Doulas: Helping Hands for Childbirth
Learn about a doula’s role during labor and delivery.
In many societies throughout history, women have helped other women give birth. They pressed cool cloths on sweaty foreheads. They grasped hands. They whispered encouragement.
But as medicine has progressed, women began giving birth in hospitals. That old-fashioned bedside support was largely replaced by monitored labor in a more clinical setting, where the pregnant woman is a patient.
Some women long for that special personal care, though. If you do, you might consider a doula. Doulas are trained labor coaches who provide support during labor, birth and for a period of time after delivery.
A special kind of care
“Doula” is taken from the Greek word meaning “a woman who serves.” Doulas work in homes, hospitals and birth centers. A doula’s job is to give emotional, physical and informational support to the mother in labor and the father-to-be.
A doula is part of the team of nurses, doctors, family and friends who may be helping with the birth. In cases where labor and delivery nurses are busy providing medical care, a doula can help keep the mother calm and offer comfort and reassurance.
Doulas stay with the mother or couple throughout labor and for a short time after childbirth. The doula can help the mother by giving massage and encouragement. The doula may suggest breathing and relaxation techniques. After birth, the doula may offer help with breastfeeding.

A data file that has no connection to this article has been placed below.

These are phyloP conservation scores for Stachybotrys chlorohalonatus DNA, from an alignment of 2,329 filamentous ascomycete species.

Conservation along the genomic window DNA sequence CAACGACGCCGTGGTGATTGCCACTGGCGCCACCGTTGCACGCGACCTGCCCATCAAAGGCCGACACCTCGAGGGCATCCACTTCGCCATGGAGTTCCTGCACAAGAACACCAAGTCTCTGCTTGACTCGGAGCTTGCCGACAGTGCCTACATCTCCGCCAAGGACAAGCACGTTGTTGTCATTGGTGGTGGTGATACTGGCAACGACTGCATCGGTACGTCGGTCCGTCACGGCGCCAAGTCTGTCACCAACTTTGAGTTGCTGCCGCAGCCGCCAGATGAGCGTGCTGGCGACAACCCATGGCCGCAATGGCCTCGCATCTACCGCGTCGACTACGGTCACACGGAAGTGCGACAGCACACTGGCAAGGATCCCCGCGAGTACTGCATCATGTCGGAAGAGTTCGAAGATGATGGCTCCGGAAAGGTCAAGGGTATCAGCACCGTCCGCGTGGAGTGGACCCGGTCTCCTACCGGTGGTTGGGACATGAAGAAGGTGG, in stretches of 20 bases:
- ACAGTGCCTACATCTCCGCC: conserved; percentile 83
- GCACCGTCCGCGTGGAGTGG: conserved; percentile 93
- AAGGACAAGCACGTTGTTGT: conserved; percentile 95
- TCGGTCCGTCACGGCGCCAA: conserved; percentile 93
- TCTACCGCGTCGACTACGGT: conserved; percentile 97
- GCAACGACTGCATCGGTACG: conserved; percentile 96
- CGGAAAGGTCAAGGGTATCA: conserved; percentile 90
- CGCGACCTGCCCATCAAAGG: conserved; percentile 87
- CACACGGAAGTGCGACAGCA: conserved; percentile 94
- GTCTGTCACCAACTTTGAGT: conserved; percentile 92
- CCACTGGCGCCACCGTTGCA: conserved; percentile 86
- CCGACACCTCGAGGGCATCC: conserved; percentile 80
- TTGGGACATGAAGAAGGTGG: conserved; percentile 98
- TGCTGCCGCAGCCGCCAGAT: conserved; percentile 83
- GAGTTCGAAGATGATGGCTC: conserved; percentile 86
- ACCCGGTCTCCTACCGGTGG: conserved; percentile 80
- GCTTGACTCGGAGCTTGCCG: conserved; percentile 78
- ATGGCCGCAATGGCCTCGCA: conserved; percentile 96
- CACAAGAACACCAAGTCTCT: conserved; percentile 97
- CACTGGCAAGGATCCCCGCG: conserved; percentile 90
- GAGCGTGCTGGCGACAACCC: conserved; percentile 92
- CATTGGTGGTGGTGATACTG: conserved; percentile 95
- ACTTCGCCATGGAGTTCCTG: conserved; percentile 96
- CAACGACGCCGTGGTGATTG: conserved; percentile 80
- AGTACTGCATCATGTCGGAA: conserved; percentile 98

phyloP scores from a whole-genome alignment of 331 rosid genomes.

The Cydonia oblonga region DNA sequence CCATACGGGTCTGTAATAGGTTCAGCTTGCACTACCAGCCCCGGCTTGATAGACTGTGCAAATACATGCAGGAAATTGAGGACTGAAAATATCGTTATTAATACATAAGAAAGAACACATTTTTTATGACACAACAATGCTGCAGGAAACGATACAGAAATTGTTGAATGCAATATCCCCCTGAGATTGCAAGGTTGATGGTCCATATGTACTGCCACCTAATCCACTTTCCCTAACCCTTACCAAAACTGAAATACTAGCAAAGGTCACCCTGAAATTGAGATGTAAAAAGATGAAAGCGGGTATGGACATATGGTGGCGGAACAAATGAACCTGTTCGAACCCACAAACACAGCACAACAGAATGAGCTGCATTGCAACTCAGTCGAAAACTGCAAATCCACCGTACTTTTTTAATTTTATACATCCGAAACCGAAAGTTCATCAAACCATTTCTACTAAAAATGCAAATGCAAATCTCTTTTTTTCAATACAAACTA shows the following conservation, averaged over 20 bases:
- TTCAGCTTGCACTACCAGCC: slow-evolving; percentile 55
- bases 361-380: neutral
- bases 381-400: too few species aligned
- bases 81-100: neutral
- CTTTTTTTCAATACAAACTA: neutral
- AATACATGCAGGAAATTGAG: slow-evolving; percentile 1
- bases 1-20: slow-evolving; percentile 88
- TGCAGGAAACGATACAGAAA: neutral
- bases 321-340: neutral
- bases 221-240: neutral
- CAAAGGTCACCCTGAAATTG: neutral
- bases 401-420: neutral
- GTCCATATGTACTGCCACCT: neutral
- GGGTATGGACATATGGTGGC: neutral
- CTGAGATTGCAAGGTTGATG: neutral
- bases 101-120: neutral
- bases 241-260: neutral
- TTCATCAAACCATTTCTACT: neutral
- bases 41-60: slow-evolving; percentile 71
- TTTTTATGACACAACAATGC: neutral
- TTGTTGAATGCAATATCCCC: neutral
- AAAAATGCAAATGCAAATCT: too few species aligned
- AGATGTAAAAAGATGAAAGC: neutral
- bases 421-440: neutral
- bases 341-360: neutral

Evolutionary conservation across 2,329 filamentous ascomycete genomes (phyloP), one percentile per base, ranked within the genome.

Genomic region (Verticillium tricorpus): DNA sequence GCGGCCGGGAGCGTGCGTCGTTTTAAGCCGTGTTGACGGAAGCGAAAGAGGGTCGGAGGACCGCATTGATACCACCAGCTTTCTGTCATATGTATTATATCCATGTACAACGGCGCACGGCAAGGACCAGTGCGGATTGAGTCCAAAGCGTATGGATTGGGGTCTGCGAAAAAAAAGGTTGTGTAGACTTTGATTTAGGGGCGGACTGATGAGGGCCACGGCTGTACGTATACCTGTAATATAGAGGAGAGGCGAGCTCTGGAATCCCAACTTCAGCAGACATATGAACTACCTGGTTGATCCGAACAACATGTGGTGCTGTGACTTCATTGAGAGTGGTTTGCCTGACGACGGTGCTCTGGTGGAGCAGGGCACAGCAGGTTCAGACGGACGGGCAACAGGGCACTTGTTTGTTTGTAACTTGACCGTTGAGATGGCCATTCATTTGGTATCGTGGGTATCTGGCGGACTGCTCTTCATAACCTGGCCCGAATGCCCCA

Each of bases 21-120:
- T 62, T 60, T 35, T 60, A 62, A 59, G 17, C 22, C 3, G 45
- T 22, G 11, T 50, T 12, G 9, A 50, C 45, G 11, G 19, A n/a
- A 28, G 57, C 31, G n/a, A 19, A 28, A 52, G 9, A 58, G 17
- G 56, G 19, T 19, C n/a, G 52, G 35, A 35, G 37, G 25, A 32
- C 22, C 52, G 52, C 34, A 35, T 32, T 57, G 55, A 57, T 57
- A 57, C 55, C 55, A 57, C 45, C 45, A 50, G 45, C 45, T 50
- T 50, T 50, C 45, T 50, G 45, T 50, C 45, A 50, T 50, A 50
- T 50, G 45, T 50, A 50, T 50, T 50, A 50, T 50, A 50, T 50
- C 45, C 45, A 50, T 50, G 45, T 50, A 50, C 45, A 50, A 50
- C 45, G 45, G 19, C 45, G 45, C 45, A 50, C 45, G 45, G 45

Not all women have a father-to-be or partner and some fathers-to-be or partners may not be comfortable being a birth coach. They may feel unprepared or just too nervous. A doula can help the father-to-be, too, by showing him ways to help and lend support. The doula can step in when needed. Instead of feeling pressure to perform, Dad can do whatever feels comfortable and natural.
Some studies suggest that having a doula or other non-medical birth assistant may lessen the frequency of C-sections. Continuous support throughout labor has been shown to reduce the need for interventions such as forceps and epidurals. It may slightly decrease the length of labor. Women report being more satisfied with the birth experience.
Finding a doula
The couple, or single mother, usually meets with the doula in advance. This allows them to be sure the doula is a good match. And the doula can learn about the mother’s birth plan. Does she want an epidural? Does she want soft music? Whom does she want present for the birth? A doula will support the mother’s choices before and during labor.
Be sure to ask about the doula’s experience and background. What education or certification does the doula have? If you are interested in hiring a doula, talk to your obstetrician or prenatal care provider. DONA International and the International Childbirth Education Association also have resources on their websites.
Keep in mind that your insurance provider may not cover doulas. Check with your plan administrator.
By Emily Gurnon, Contributing Writer
American College of Obstetricians and Gynecologists. In: Your Pregnancy and Childbirth: Month to Month. 6th ed. Washington, DC: ACOG; 2015.
DONA International. What is a doula? Accessed: June 23, 2016.
Womenshealth.gov. Pregnancy: What is a doula? Accessed: June 23, 2016.
Stuebe, A., Barbieri, R.L., UpToDate. Continuous labor support by a doula. Accessed: June 23, 2016.
Last Updated: June 24, 2016